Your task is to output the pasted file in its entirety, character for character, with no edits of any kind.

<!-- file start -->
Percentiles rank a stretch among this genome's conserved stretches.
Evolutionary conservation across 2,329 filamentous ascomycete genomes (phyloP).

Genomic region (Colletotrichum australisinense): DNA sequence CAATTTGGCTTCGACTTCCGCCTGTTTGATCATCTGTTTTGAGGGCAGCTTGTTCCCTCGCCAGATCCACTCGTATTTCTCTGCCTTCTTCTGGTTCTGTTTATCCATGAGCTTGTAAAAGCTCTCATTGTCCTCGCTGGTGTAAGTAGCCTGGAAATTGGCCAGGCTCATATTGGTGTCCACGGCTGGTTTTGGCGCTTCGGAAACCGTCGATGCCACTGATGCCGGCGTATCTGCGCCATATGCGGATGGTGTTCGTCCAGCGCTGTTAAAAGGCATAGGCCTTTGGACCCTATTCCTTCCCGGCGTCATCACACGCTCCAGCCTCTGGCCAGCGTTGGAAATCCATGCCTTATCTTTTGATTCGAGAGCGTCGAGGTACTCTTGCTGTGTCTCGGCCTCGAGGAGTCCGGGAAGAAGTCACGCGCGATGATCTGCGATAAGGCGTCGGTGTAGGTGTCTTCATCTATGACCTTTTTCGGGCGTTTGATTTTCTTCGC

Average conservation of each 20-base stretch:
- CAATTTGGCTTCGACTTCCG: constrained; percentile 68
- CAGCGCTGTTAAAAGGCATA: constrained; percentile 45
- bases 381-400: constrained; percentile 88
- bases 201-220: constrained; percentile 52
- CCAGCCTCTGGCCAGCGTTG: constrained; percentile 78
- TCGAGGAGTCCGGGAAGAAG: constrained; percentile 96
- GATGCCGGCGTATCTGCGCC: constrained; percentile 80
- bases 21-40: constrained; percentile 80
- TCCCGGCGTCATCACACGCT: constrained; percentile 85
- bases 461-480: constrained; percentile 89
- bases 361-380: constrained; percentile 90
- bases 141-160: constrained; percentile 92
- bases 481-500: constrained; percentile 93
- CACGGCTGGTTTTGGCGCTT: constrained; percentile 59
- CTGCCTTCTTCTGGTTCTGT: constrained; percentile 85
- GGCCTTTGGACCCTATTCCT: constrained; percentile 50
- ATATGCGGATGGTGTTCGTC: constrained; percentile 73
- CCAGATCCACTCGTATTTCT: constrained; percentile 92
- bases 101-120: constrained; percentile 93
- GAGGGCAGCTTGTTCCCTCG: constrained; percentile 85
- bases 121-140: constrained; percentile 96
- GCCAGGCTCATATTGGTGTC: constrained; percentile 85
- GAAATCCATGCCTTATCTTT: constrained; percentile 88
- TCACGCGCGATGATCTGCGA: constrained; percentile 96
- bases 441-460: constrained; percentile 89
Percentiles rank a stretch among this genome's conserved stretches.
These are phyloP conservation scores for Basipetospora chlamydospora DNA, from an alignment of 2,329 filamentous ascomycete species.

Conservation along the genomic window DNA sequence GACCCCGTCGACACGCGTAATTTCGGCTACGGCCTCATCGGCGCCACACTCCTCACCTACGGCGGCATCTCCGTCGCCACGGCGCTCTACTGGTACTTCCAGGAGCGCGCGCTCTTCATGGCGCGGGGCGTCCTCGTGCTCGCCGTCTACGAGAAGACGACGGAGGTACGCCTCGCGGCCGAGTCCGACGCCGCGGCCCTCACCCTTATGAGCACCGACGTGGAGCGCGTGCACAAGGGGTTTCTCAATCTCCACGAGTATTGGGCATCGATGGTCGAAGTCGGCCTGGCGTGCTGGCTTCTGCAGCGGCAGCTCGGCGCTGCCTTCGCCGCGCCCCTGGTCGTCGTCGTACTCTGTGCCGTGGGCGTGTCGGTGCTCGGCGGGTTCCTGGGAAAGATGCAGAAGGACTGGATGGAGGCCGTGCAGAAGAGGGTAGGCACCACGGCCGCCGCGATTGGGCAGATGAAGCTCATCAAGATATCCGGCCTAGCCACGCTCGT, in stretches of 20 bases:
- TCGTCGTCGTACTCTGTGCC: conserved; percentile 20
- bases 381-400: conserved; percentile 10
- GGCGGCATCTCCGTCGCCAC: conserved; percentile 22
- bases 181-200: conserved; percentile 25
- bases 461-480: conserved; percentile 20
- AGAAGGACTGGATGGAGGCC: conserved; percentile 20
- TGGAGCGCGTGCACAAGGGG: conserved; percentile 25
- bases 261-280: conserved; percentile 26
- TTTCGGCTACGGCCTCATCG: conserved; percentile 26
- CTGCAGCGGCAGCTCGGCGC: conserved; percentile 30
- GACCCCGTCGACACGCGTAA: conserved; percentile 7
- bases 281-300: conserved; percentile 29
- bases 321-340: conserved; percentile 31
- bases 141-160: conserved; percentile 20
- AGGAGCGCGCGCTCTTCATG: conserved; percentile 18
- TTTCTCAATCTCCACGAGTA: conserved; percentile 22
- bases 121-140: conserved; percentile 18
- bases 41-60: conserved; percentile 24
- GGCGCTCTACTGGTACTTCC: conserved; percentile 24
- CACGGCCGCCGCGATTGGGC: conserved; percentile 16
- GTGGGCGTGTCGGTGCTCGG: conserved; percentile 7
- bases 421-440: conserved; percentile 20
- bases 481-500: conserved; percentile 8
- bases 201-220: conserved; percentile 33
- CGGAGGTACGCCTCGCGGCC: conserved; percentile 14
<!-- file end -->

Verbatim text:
Percentiles rank a stretch among this genome's conserved stretches.
Evolutionary conservation across 2,329 filamentous ascomycete genomes (phyloP).

Genomic region (Colletotrichum australisinense): DNA sequence CAATTTGGCTTCGACTTCCGCCTGTTTGATCATCTGTTTTGAGGGCAGCTTGTTCCCTCGCCAGATCCACTCGTATTTCTCTGCCTTCTTCTGGTTCTGTTTATCCATGAGCTTGTAAAAGCTCTCATTGTCCTCGCTGGTGTAAGTAGCCTGGAAATTGGCCAGGCTCATATTGGTGTCCACGGCTGGTTTTGGCGCTTCGGAAACCGTCGATGCCACTGATGCCGGCGTATCTGCGCCATATGCGGATGGTGTTCGTCCAGCGCTGTTAAAAGGCATAGGCCTTTGGACCCTATTCCTTCCCGGCGTCATCACACGCTCCAGCCTCTGGCCAGCGTTGGAAATCCATGCCTTATCTTTTGATTCGAGAGCGTCGAGGTACTCTTGCTGTGTCTCGGCCTCGAGGAGTCCGGGAAGAAGTCACGCGCGATGATCTGCGATAAGGCGTCGGTGTAGGTGTCTTCATCTATGACCTTTTTCGGGCGTTTGATTTTCTTCGC

Average conservation of each 20-base stretch:
- CAATTTGGCTTCGACTTCCG: constrained; percentile 68
- CAGCGCTGTTAAAAGGCATA: constrained; percentile 45
- bases 381-400: constrained; percentile 88
- bases 201-220: constrained; percentile 52
- CCAGCCTCTGGCCAGCGTTG: constrained; percentile 78
- TCGAGGAGTCCGGGAAGAAG: constrained; percentile 96
- GATGCCGGCGTATCTGCGCC: constrained; percentile 80
- bases 21-40: constrained; percentile 80
- TCCCGGCGTCATCACACGCT: constrained; percentile 85
- bases 461-480: constrained; percentile 89
- bases 361-380: constrained; percentile 90
- bases 141-160: constrained; percentile 92
- bases 481-500: constrained; percentile 93
- CACGGCTGGTTTTGGCGCTT: constrained; percentile 59
- CTGCCTTCTTCTGGTTCTGT: constrained; percentile 85
- GGCCTTTGGACCCTATTCCT: constrained; percentile 50
- ATATGCGGATGGTGTTCGTC: constrained; percentile 73
- CCAGATCCACTCGTATTTCT: constrained; percentile 92
- bases 101-120: constrained; percentile 93
- GAGGGCAGCTTGTTCCCTCG: constrained; percentile 85
- bases 121-140: constrained; percentile 96
- GCCAGGCTCATATTGGTGTC: constrained; percentile 85
- GAAATCCATGCCTTATCTTT: constrained; percentile 88
- TCACGCGCGATGATCTGCGA: constrained; percentile 96
- bases 441-460: constrained; percentile 89
Percentiles rank a stretch among this genome's conserved stretches.
These are phyloP conservation scores for Basipetospora chlamydospora DNA, from an alignment of 2,329 filamentous ascomycete species.

Conservation along the genomic window DNA sequence GACCCCGTCGACACGCGTAATTTCGGCTACGGCCTCATCGGCGCCACACTCCTCACCTACGGCGGCATCTCCGTCGCCACGGCGCTCTACTGGTACTTCCAGGAGCGCGCGCTCTTCATGGCGCGGGGCGTCCTCGTGCTCGCCGTCTACGAGAAGACGACGGAGGTACGCCTCGCGGCCGAGTCCGACGCCGCGGCCCTCACCCTTATGAGCACCGACGTGGAGCGCGTGCACAAGGGGTTTCTCAATCTCCACGAGTATTGGGCATCGATGGTCGAAGTCGGCCTGGCGTGCTGGCTTCTGCAGCGGCAGCTCGGCGCTGCCTTCGCCGCGCCCCTGGTCGTCGTCGTACTCTGTGCCGTGGGCGTGTCGGTGCTCGGCGGGTTCCTGGGAAAGATGCAGAAGGACTGGATGGAGGCCGTGCAGAAGAGGGTAGGCACCACGGCCGCCGCGATTGGGCAGATGAAGCTCATCAAGATATCCGGCCTAGCCACGCTCGT, in stretches of 20 bases:
- TCGTCGTCGTACTCTGTGCC: conserved; percentile 20
- bases 381-400: conserved; percentile 10
- GGCGGCATCTCCGTCGCCAC: conserved; percentile 22
- bases 181-200: conserved; percentile 25
- bases 461-480: conserved; percentile 20
- AGAAGGACTGGATGGAGGCC: conserved; percentile 20
- TGGAGCGCGTGCACAAGGGG: conserved; percentile 25
- bases 261-280: conserved; percentile 26
- TTTCGGCTACGGCCTCATCG: conserved; percentile 26
- CTGCAGCGGCAGCTCGGCGC: conserved; percentile 30
- GACCCCGTCGACACGCGTAA: conserved; percentile 7
- bases 281-300: conserved; percentile 29
- bases 321-340: conserved; percentile 31
- bases 141-160: conserved; percentile 20
- AGGAGCGCGCGCTCTTCATG: conserved; percentile 18
- TTTCTCAATCTCCACGAGTA: conserved; percentile 22
- bases 121-140: conserved; percentile 18
- bases 41-60: conserved; percentile 24
- GGCGCTCTACTGGTACTTCC: conserved; percentile 24
- CACGGCCGCCGCGATTGGGC: conserved; percentile 16
- GTGGGCGTGTCGGTGCTCGG: conserved; percentile 7
- bases 421-440: conserved; percentile 20
- bases 481-500: conserved; percentile 8
- bases 201-220: conserved; percentile 33
- CGGAGGTACGCCTCGCGGCC: conserved; percentile 14